Molecular and Morphological Characterization of the Corn Cyst Nematode, Heterodera zeae, from Greece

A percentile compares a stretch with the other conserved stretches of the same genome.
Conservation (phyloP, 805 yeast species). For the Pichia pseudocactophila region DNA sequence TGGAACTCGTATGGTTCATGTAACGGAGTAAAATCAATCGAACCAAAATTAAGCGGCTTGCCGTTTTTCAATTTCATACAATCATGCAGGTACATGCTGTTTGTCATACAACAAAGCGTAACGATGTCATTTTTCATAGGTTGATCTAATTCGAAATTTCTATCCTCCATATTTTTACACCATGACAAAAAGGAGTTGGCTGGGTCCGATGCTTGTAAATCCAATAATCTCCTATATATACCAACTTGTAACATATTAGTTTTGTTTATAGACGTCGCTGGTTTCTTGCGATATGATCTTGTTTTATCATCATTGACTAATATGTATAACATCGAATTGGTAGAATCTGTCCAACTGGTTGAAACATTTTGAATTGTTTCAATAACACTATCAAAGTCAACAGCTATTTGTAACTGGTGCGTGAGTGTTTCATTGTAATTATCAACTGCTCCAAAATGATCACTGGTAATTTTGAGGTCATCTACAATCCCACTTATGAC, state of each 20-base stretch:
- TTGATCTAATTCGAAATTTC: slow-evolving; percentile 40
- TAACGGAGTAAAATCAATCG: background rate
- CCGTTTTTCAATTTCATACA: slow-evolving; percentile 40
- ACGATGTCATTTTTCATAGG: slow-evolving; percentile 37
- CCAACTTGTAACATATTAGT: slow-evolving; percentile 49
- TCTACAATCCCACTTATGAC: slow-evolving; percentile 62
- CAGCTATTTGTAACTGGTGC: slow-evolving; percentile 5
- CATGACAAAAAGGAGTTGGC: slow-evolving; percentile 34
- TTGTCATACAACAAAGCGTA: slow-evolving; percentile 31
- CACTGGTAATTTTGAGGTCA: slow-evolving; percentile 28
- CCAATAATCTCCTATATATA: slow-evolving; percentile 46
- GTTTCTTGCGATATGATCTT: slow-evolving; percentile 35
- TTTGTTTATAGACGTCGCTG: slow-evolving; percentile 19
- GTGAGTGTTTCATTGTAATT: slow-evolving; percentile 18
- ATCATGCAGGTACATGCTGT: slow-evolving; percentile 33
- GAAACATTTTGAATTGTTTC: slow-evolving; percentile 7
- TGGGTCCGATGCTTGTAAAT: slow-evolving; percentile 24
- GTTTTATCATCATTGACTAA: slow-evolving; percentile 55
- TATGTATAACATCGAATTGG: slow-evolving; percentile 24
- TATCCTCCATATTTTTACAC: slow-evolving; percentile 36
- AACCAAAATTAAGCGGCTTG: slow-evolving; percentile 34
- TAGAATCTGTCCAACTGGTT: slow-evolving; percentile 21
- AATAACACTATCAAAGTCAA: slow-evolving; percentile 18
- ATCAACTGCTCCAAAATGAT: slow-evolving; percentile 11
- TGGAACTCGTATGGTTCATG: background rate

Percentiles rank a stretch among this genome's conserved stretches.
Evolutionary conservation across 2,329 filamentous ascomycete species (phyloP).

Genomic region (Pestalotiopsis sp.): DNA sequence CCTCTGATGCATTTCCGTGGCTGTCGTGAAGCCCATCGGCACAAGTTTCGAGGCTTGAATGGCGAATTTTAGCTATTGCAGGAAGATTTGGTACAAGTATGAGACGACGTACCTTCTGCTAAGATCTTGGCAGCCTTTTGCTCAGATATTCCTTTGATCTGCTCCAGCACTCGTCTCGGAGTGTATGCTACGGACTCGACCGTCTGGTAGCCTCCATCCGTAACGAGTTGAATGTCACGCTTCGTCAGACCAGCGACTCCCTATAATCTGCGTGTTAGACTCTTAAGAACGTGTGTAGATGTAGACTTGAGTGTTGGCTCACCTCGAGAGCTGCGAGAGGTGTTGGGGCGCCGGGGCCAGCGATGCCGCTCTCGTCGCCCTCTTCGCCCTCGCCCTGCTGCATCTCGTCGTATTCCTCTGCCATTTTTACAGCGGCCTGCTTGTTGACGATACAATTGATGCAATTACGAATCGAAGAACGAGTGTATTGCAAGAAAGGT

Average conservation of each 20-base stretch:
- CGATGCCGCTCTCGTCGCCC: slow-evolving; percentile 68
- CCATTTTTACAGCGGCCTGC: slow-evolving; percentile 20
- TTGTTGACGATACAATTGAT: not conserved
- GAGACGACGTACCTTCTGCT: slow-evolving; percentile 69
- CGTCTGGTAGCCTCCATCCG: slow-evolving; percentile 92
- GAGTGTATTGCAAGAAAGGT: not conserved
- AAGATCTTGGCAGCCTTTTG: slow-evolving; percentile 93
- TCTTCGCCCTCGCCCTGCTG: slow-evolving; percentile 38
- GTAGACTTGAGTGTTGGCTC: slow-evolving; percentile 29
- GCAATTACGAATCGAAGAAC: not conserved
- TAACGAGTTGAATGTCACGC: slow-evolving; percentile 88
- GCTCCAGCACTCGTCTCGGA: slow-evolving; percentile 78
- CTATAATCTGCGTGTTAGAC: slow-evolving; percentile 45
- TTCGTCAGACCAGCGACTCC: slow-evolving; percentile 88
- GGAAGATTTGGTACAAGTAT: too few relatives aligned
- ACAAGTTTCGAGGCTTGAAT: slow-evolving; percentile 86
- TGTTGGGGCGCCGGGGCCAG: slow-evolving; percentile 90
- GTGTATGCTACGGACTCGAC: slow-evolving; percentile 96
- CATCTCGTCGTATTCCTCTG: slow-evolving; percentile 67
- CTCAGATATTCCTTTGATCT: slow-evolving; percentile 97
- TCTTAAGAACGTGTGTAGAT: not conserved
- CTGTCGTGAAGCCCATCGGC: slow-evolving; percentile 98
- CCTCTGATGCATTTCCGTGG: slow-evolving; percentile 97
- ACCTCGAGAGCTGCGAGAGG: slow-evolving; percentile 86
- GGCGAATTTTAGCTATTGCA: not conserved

AbstractThe corn cyst nematode Heterodera zeae was detected in soil from an organic maize field in northern Greece. In greenhouse studies, reproduction of H. zeae was detected on maize plants (Zeae mays) using soil high in organic matter; the field was under winter fallow at the time of sampling. Maize plants were grown in a greenhouse with soil from the affected field used as inoculum. Females appeared after six weeks incubation, and abundant cysts were present after 12 weeks. Morphological and molecular diagnosis confirmed the presence of H. zeae in the field. Cysts were identified on the basis of cyst shape and characteristics of the cyst terminal cone, including nature of fenestration, presence of bullae, cyst wall pattern, and fenestral diameter. Second-stage juveniles were identified by body and stylet length, the shape of stylet knobs, shape and length of the tail and hyaline tail terminus, and by the number of lateral lines. Molecular analysis included amplification of the ribosomal internal transcribed spacer regions (ITS 1&2 rDNA) 28S large ribosomal subunit (LSU) D2-D3 expansion segment, and partial 18S small ribosomal subunit (SSU). Restriction fragment length polymorphism (RFLP) of ITS rDNA exhibited several unique enzyme patterns that may be diagnostically useful for H. zeae. These findings are in agreement with prior analysis of H. zeae populations from the U.S. and India. Phylogenetic relationships inferred from ITS rDNA are congruent with previous analyses that placed H. zeae in a clade with H. turcomanica, H. salixophila and species of the Humuli group. Phylogenetic trees based upon heat shock protein (Hsp90) coding sequence were in general agreement with a prior study using the same marker. This study represents the first record of H. zeae in Greece and the second report of this nematode in Europe.
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